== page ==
Save Kali Surabaya, the last river

Ecological Observation and Wetlands Conservation (ecoton) sued the Provincial Governor and BAPEDAL (environmental management agency) of East Java for neglecting to enforce existing water quality laws and ignore the dumping of untreated industrial waste into Surabaya River. The main support is from NGO called LBH Surabaya as a legal aid organization that served as our legal representative for free. They help us to prepare all the legal documents for the court. We also have many support from some community groups, NGO friends, university researchers, media and even from some ‘good’ BAPEDAL staffs as well. They gave us supporting words and suggestion. But, Many of public components were pesimistic to our legal action since they still doubt on the legal institution process and courts in Indonesia.
The lawsuit was the first of its kind in East Java against a Governor and which sought to change public policy. The court ordered the Governor to formulate a decree and set a total maximum daily load[1] for the Surabaya River, as well as establish a system for monitoring the maximum daily load. Both of these orders must be in place within the next twelve months. This is a win for Ecoton, communities around the Surabaya and the environment, all which are negatively affected by the high level of water pollutants, especially mercury.
the Total Maximum Daily Load (TMDL) is a calculation of the maximum amount of a pollutant that a waterbody can receive and still meet water quality standards, and an allocation of that amount to the pollutant’s sources. Water quality standards are set by States, Territories, and Tribes. They identify the uses for each waterbody, for example, drinking water supply, contact recreation (swimming), and aquatic life support (fishing), and the scientific criteria to support that use. A TMDL is the sum of the allowable loads of a single pollutant from all contributing point and nonpoint sources. The calculation must include a margin of safety to ensure that the waterbody can be used for the purposes the State has designated. The calculation must also account for seasonal variation in water quality.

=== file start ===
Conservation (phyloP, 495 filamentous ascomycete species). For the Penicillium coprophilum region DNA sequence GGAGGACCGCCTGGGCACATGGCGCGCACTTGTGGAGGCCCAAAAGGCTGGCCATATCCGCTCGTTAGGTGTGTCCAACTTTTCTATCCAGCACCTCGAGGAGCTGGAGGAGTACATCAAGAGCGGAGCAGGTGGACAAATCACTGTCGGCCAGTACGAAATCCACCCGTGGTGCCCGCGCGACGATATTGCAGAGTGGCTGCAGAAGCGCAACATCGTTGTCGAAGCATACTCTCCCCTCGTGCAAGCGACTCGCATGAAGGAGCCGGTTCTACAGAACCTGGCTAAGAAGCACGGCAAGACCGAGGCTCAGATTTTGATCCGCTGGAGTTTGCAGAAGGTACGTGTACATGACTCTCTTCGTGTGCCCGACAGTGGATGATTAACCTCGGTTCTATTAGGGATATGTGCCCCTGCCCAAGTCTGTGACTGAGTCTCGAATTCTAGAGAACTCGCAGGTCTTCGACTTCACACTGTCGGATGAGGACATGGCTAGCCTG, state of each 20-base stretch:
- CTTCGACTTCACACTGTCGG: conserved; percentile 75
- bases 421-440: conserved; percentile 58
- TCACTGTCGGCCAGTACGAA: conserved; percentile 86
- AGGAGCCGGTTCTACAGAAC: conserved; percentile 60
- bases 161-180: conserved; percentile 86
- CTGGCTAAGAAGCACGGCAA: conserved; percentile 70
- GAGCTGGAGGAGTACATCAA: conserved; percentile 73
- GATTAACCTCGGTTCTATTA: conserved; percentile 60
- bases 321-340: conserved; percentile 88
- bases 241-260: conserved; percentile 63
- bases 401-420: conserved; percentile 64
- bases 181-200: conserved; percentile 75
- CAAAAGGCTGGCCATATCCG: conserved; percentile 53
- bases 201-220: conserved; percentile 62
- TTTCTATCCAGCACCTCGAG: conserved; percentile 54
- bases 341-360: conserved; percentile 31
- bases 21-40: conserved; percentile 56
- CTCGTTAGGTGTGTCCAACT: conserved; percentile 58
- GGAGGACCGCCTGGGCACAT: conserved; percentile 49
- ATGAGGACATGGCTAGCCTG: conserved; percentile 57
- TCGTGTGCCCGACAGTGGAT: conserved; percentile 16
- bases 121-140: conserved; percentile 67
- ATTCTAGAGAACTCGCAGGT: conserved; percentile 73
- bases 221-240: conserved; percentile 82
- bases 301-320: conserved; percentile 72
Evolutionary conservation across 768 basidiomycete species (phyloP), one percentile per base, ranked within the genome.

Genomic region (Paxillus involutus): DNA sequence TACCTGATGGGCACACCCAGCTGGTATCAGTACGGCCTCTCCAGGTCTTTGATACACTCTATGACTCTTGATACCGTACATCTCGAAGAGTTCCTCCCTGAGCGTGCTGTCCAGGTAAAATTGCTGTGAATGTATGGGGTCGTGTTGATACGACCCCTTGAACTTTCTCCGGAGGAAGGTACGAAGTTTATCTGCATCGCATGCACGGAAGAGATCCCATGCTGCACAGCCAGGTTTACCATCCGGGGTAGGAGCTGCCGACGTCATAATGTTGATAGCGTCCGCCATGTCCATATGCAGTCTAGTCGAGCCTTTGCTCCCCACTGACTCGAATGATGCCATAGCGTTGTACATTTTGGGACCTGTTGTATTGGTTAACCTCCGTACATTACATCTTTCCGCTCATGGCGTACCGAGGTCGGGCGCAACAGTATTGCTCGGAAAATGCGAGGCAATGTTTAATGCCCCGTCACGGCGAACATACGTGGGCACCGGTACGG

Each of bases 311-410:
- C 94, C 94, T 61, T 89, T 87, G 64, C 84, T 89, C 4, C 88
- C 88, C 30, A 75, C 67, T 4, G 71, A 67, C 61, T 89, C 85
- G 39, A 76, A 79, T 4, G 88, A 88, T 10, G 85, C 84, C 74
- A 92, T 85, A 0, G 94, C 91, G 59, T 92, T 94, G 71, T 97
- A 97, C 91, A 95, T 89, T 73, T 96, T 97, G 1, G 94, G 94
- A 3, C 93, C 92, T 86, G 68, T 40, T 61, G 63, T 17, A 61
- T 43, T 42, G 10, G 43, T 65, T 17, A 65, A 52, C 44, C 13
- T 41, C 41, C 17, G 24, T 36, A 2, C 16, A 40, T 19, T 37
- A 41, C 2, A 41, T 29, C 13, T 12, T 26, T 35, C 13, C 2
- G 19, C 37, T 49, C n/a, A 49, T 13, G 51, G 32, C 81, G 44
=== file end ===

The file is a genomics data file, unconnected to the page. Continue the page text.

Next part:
Surabaya river is a source of water that is in four regency/municipal and must be regulated with the provincial regional regulation (according to the Government regulation of the republic of Indonesia Number 82 of 2001) but unfortunately Since 1987 East Java Provncial government never stipulated the water classes for Surabaya river. We ask the government to set up the new water classes for Surabaya River that suitable with present condition. Our recent win in the dispute against Provincial Governor of East Java is important to the community and sets a precedent in East Java. It was a great success that the Judges Committee in the trial support Prigi’s Claims and ordered Governor to commence the regulation for proposed water use of Surabaya River that already old fashioned, since the regulation was made in 1987 and the present situation is not applicable anymore. The Environmental Impact Management Board in East Java Province also agree to assess total maximum daily load of Surabaya River and commence the total maximum daily load of Surabaya River to be used as reference for further industrial development plan and releasing waste disposal permit in Surabaya River watershed. Even more he has influenced MUI or Indonesian Islamic Leader Board to issue Fatwa or moslem commandment that forbid people to dispose waste directly without treatment into Surabaya River.